Multiple Choice Questions
1. Which of the following statements is true?
a. The Securities Exchange Act of 1934 regulates intrastate stock offerings made by a company.
b. The Securities Act of 1933 regulates the subsequent public trading of securities through brokers and markets.
c. The Securities Exchange Act of 1934 is commonly referred to as blue sky legislation.
d. The Securities Act of 1933 regulates the initial offering of securities by a company.
2. What is the purpose of Regulation S-K?
a. Defines generally accepted accounting principles in the United States.
b. Establishes required disclosure of nonfinancial information with the SEC.
c. Establishes required financial disclosures with the SEC.
d. Indicates which companies must file with the SEC on an annual basis.
3. What is the difference between Regulation S-K and Regulation S-X?
a. Regulation S-K establishes reporting requirements for companies in their initial issuance of securities whereas Regulation S-X is directed toward the subsequent issuance of securities.
b. Regulation S-K establishes reporting requirements for companies smaller than a certain size whereas Regulation S-X is directed toward companies larger than that size.
c. Regulation S-K establishes regulations for nonfinancial information filed with the SEC whereas Regulation S-X prescribes the form and content of financial statements included in SEC filings.
d. Regulation S-K establishes reporting requirements for publicly held companies whereas Regulation S-X is directed toward private companies.
4. The Securities Exchange Act of 1934
a. Regulates the public trading of previously issued securities through brokers and exchanges.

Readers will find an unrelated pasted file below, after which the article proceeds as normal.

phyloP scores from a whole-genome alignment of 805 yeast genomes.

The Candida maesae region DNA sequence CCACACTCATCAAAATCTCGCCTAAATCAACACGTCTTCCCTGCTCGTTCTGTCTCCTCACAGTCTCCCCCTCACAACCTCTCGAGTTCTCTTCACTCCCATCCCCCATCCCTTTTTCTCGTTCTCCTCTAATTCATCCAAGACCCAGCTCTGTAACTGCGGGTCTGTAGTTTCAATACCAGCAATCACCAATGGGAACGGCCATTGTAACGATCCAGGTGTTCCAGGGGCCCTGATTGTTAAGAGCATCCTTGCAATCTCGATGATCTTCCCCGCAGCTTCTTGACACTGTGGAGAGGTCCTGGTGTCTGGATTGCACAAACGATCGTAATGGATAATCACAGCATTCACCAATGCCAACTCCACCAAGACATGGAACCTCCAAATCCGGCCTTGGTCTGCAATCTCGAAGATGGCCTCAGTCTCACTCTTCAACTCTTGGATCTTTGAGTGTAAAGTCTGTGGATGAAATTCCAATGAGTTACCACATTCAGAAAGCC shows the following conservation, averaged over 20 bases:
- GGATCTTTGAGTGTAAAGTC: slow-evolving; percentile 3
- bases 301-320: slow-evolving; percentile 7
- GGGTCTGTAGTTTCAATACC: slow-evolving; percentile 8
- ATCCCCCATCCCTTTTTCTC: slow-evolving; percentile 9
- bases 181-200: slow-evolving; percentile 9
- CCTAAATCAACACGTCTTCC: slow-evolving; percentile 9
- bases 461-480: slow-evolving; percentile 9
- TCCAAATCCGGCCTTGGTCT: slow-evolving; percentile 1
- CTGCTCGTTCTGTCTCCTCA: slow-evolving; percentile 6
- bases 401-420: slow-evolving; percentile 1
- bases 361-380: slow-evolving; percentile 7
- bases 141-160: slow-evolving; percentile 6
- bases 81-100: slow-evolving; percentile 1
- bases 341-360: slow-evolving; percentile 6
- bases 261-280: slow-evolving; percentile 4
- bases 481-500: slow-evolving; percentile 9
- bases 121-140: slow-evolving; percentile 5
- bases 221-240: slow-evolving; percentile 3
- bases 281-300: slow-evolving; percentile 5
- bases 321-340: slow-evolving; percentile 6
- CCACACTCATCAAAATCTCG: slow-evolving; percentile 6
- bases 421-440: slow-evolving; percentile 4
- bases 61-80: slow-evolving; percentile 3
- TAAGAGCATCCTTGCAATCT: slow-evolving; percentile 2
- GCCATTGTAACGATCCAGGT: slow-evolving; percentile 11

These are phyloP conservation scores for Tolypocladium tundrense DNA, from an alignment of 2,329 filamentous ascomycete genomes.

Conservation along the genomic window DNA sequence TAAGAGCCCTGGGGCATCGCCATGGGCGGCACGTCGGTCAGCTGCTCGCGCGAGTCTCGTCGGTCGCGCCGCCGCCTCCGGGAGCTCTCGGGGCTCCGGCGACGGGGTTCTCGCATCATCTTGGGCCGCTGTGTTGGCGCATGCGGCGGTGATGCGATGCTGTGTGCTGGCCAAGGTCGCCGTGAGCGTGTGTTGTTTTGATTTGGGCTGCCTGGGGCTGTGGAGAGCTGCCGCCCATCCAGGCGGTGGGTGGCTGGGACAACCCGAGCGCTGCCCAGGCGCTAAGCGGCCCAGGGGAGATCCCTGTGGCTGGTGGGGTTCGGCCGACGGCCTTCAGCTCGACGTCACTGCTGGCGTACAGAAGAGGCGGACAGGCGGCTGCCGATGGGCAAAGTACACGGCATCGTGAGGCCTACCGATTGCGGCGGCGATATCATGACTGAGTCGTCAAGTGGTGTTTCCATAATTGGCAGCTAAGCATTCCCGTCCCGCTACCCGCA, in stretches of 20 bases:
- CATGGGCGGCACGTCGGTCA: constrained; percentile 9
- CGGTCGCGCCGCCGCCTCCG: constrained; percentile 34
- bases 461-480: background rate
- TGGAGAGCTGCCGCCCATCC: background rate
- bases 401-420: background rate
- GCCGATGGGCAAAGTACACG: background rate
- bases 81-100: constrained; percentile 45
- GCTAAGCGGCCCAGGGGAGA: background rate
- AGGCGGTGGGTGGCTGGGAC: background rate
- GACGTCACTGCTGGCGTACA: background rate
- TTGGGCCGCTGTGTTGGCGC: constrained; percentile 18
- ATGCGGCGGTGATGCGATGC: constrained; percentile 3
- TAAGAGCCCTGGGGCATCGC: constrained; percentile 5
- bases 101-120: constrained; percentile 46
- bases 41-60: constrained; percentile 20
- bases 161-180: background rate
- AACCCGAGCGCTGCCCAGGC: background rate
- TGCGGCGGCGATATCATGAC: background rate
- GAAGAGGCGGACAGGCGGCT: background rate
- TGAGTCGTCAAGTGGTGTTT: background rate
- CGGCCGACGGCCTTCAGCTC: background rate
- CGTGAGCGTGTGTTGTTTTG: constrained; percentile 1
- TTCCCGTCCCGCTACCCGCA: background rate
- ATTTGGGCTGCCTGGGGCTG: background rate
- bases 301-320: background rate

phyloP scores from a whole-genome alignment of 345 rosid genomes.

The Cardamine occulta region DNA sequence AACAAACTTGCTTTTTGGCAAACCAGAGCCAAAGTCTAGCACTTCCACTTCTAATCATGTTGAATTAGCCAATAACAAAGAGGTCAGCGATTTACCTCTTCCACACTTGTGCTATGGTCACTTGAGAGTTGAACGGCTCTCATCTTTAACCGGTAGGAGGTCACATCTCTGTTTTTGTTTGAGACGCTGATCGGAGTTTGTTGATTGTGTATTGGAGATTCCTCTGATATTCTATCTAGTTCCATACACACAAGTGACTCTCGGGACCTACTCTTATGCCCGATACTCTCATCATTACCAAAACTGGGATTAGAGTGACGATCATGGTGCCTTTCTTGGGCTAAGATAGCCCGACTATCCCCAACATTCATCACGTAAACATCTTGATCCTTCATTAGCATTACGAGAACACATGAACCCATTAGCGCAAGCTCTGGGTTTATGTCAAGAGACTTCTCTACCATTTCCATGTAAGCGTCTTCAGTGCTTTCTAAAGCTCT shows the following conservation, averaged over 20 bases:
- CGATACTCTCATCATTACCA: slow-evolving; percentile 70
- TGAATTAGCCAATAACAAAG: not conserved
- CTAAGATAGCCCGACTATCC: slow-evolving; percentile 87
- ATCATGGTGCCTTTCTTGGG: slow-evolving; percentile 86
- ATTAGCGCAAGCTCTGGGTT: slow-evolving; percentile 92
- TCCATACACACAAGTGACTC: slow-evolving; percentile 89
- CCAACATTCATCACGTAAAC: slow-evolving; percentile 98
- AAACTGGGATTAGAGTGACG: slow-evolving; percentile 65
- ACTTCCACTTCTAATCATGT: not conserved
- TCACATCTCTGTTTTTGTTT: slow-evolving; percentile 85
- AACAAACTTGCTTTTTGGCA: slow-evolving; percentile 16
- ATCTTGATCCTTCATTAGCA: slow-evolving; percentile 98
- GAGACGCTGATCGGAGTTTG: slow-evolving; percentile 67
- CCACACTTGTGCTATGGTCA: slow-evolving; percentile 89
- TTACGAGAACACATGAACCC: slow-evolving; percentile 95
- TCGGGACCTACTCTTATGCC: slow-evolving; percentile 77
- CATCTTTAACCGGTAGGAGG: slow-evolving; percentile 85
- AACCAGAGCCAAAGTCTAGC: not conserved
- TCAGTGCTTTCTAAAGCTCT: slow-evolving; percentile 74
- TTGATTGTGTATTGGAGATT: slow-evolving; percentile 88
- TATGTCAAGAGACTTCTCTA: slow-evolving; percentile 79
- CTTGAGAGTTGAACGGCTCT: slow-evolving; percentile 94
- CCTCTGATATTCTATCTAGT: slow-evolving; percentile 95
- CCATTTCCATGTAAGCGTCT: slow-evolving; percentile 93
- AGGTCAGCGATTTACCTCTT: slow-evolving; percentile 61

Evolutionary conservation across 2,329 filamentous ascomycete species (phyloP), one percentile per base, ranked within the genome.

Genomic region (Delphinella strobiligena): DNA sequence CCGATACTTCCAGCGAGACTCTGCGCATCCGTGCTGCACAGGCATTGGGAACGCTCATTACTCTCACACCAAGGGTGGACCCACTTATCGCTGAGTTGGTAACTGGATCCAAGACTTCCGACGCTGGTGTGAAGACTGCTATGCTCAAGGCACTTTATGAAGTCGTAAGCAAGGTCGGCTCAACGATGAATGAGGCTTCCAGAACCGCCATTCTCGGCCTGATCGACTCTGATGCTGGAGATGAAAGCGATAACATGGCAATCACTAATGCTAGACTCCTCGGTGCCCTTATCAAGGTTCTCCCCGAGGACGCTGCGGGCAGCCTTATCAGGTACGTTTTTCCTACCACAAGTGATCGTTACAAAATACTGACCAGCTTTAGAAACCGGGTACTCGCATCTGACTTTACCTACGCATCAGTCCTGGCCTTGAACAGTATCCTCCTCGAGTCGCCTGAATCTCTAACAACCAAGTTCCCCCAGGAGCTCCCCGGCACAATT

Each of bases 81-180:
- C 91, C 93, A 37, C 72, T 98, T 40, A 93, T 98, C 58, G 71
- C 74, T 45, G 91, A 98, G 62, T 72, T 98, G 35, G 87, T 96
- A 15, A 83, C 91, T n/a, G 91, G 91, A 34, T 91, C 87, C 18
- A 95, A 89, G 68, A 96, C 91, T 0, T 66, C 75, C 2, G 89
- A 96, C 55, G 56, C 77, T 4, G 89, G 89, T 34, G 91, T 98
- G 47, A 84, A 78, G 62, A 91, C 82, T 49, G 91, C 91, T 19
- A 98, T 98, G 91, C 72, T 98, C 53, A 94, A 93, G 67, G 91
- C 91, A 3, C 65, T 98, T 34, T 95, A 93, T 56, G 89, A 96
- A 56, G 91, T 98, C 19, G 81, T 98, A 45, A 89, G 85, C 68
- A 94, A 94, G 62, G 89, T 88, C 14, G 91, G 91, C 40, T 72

b. Prohibits blue sky laws.
c. Regulates the initial offering of securities by a company.
d. Requires the registration of investment advisers.
5. Which of the following is a requirement of the Sarbanes-Oxley Act of 2002?
a. Registration of all auditing firms with the Public Company Accounting Oversight Board.
b. Annual inspection of all auditing firms registered with the Public Company Accounting Oversight Board.
c. A monetary fee assessed on organizations issuing securities.
d. Overall assessment of the work of the SEC each year.
6. Which of the following is not correct with regard to the Public Company Accounting Oversight Board?
a. The board can expel a registered auditing firm without SEC approval.
b. All registered auditing firms must be inspected at least every three years.
c. The board members must be appointed by Congress.
d. The board has the authority to set auditing standards rather than utilize the work of the Auditing Standards Board.
7. Which of the following is not a way by which the Sarbanes-Oxley Act attempts to ensure auditor independence from an audit client?
a. The auditing firm must be appointed by the client's audit committee.
b. Audit fees must be approved by the Public Company Accounting Oversight Board.
c. The audit committee must be composed of members of the client's board of directors who are independent of the management.
d. The external auditor cannot also perform financial information system design and implementation work.
8. What is a registration statement?
a. A statement that must be filed with the SEC before a company can begin an initial offering of securities to the public.
b. A required filing with the SEC before a large amount of stock can be obtained by an inside party.
c. An annual filing made with the New York Stock Exchange.
d. A filing made by a company with the SEC to indicate that a significant change has occurred.
9. Which of the following is a registration statement used by large companies that already have a significant following in the stock market?
a. Form 8-K.
b. Form 10-K.
c. Form S-1.
d. Form S-3.
10. What was the significance of the controversy in 1977 over the appropriate accounting principles to be used by oil- and gas-producing companies?
a. Several major lawsuits resulted.
b. Companies refused to follow the SEC's dictates.
c. Partners of a major accounting firm were indicted on criminal charges.
d. The SEC overruled the FASB on its handling of this matter.